Characteristics of Acromegaly in Korea with a Literature Review

Article information

Endocrinol Metab. 2013;28(3):164-168
Publication date (electronic) : 2013 September 13
doi :
1Division of Endocrinology, Department of Internal Medicine, Yonsei University College of Medicine, Seoul, Korea.
2Department of Neurosurgery, Yonsei University College of Medicine, Seoul, Korea.
Corresponding author: Eun Jig Lee. Division of Endocrinology, Department of Internal Medicine, Institute of Endocrinology, Yonsei University College of Medicine, 50 Yonsei-ro, Seodaemun-gu, Seoul 120-752, Korea. Tel: +82-2-2228-1983, Fax: +82-2-393-6884,


Acromegaly is a slowly progressive disease caused by excessive growth hormone (GH), which is related to a GH secreting pituitary tumor in most cases. Herein, we describe the epidemiology, clinical characteristics, and treatment of acromegaly in Korea with a literature review. The average annual incidence of acromegaly in Korea was 3.9 cases per million people, which was within the range of previous Western studies. The primary treatment for acromegaly was also transsphenoidal adenomectomy, which accounted for 90.4% of patients whose primary therapeutic options were known. The overall surgical remission rates were 89%, 87%, 64%, 70%, and 50% for modified Hardy classification I, II, IIIA, IIIB, and IV, respectively. An updated and larger study regarding the treatment outcome of medical/radiotherapy in Korean acromegalic patients is needed.


Acromegaly is a slow progressing disease caused by excessive growth hormone (GH), which is related to a GH secreting pituitary tumor in most cases. Patients with acromegaly generally exhibit acral enlargement, increased skin thickness, and facial bony deformities, including prognathism, nasal bone hypertrophy, and frontal bossing. More importantly, an approximate 30% mortality rate increase has been reported in patients with acromegaly. Particularly, cardiovascular disease represents the cause of death in 60%, respiratory disease in 25%, and malignancies in 15% of overall mortalities [1]. Recent meta-analysis showed approximately a 72% increase in all cause mortality in patients with acromegaly, compared with the general population, even after transsphenoidal adenomectomy (TSA) [2]. Therefore, early diagnosis and treatment to improve long-term morbidity and mortality, as well as relieve symptoms, are important.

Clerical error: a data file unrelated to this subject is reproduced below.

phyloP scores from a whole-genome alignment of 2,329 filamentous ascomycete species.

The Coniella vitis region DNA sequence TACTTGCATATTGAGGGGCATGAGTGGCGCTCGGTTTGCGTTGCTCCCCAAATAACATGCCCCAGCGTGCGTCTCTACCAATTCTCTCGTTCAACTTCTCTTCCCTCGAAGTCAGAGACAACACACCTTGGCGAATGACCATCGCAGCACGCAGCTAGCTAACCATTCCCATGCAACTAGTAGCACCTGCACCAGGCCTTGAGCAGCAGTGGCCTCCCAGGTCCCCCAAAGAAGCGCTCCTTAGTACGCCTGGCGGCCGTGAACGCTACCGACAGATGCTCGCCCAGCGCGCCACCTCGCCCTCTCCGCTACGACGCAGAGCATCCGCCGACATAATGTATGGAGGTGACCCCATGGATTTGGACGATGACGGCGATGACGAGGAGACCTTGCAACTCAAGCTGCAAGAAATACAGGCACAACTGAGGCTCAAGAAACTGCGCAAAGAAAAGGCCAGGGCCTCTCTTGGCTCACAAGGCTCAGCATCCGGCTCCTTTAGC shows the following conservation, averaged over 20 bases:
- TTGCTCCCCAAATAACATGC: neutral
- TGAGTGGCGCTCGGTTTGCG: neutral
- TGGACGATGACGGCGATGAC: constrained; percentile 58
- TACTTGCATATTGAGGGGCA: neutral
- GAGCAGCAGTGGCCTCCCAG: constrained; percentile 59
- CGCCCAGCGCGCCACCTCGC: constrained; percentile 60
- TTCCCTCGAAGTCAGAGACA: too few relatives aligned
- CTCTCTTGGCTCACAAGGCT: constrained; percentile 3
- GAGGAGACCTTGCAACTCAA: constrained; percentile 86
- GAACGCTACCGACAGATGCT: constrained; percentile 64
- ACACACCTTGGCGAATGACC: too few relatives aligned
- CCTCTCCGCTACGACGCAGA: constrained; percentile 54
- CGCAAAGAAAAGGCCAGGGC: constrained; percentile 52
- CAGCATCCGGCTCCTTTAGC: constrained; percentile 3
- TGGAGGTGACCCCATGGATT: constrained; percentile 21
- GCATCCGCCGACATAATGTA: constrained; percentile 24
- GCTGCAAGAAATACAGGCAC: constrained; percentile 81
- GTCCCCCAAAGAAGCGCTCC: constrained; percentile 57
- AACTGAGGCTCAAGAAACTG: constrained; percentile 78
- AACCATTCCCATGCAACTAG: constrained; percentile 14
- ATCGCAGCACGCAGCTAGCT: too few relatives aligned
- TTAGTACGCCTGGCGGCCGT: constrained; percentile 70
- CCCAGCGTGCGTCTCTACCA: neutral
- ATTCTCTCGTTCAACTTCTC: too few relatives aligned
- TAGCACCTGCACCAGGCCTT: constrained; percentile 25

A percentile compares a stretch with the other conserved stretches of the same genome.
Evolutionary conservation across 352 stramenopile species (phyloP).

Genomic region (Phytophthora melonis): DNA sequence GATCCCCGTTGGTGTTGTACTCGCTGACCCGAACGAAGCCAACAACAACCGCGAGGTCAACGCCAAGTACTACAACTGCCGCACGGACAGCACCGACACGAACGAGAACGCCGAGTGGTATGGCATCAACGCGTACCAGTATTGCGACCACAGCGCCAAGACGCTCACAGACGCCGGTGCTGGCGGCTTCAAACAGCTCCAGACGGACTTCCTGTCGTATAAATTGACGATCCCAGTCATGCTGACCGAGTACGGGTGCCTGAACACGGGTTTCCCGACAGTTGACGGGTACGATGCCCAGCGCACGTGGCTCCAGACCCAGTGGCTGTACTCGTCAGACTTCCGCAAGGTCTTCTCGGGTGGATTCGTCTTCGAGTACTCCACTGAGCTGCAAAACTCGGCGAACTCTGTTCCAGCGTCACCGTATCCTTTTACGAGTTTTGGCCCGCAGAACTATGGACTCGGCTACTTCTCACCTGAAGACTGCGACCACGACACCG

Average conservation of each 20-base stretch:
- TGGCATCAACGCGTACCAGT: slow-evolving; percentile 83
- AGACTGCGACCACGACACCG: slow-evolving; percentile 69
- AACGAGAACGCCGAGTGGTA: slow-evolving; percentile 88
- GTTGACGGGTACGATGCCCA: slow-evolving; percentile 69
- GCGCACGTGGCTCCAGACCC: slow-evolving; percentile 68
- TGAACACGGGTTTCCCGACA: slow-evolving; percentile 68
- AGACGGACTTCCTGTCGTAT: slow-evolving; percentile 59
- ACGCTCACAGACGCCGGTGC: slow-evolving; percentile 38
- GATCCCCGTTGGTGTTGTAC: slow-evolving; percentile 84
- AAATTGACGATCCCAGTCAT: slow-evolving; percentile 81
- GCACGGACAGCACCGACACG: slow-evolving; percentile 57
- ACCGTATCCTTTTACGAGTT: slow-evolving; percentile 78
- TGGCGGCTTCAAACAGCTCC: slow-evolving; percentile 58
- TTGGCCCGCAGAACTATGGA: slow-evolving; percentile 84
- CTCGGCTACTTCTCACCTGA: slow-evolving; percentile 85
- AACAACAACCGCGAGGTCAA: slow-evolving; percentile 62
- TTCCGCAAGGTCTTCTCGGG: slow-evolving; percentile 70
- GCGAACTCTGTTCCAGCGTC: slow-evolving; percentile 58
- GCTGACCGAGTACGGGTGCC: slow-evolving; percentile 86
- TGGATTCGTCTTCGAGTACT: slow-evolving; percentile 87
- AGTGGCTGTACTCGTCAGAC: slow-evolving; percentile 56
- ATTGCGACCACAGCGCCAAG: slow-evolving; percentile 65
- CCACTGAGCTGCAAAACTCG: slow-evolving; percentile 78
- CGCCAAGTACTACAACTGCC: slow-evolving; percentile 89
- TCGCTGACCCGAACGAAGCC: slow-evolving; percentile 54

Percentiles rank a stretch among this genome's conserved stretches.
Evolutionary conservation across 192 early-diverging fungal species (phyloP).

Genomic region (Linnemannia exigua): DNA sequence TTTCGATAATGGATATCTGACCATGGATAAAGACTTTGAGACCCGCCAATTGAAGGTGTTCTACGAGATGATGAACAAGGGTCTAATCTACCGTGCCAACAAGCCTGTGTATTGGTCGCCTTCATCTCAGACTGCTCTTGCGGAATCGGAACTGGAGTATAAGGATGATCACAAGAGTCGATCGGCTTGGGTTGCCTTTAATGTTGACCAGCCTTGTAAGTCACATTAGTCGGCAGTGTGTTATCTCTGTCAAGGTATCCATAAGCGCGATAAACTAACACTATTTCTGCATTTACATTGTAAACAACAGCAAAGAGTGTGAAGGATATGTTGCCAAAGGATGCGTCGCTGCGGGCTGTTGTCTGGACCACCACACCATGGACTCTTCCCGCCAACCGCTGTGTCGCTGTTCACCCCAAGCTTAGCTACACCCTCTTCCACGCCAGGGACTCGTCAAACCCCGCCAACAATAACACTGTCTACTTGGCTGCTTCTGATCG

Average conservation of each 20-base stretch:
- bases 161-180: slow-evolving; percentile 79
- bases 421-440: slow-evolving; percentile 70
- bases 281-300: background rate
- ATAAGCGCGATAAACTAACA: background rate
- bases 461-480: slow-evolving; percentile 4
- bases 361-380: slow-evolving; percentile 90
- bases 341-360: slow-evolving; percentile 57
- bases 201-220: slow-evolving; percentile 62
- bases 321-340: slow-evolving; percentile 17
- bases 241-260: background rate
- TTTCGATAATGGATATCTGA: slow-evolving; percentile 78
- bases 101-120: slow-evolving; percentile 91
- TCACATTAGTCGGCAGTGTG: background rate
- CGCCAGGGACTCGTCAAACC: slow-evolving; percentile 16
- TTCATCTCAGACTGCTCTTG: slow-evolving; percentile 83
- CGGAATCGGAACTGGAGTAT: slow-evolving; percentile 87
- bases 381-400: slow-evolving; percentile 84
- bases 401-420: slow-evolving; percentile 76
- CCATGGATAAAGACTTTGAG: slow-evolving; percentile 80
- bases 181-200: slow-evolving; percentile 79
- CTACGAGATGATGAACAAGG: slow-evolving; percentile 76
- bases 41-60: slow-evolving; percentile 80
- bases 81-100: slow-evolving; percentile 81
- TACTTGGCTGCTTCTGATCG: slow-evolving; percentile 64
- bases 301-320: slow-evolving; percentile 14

Unfortunately, a clinical review of acromegaly data in Korea has not yet been performed. Herein, we described the epidemiology, clinical characteristics, and treatment of acromegaly in Korea with literature review.


The prevalence of acromegaly has been estimated to be 40 to 70 cases per million with three to four cases per million of the annual incidence in Western countries [3]. However, recent studies have reported that the prevalence of acromegaly could be much higher, including 122 cases per million in a Belgium study [4] and 1,034 cases per million in a German study [5].

In Korea, the first nationwide survey regarding clinical characteristics of acromegaly was performed in 1994 [6]. Yang et al. [6] reported that 279 patients were newly diagnosed during the period from 1988 to 1992 with a rate of 1.4 cases per million, which is much lower than the estimated annual incidence of Western countries. However, patient and primary physician awareness, as well as improvement in medical care due to economic growth have increased the diagnostics rate of acromegaly. With this background, an updated version of a nationwide survey regarding acromegalic patients in Korea has been recently published. Kwon et al. [7] obtained all possible medical records of acromegalic patients collected by 74 secondary or tertiary medical institutes from 2003 to 2007. He reported that the prevalence of acromegaly was 27.9 cases per million in 2007 (Fig. 1). The average annual incidence of acromegaly was 3.9 cases per million, which was within the range of previous Western studies [7].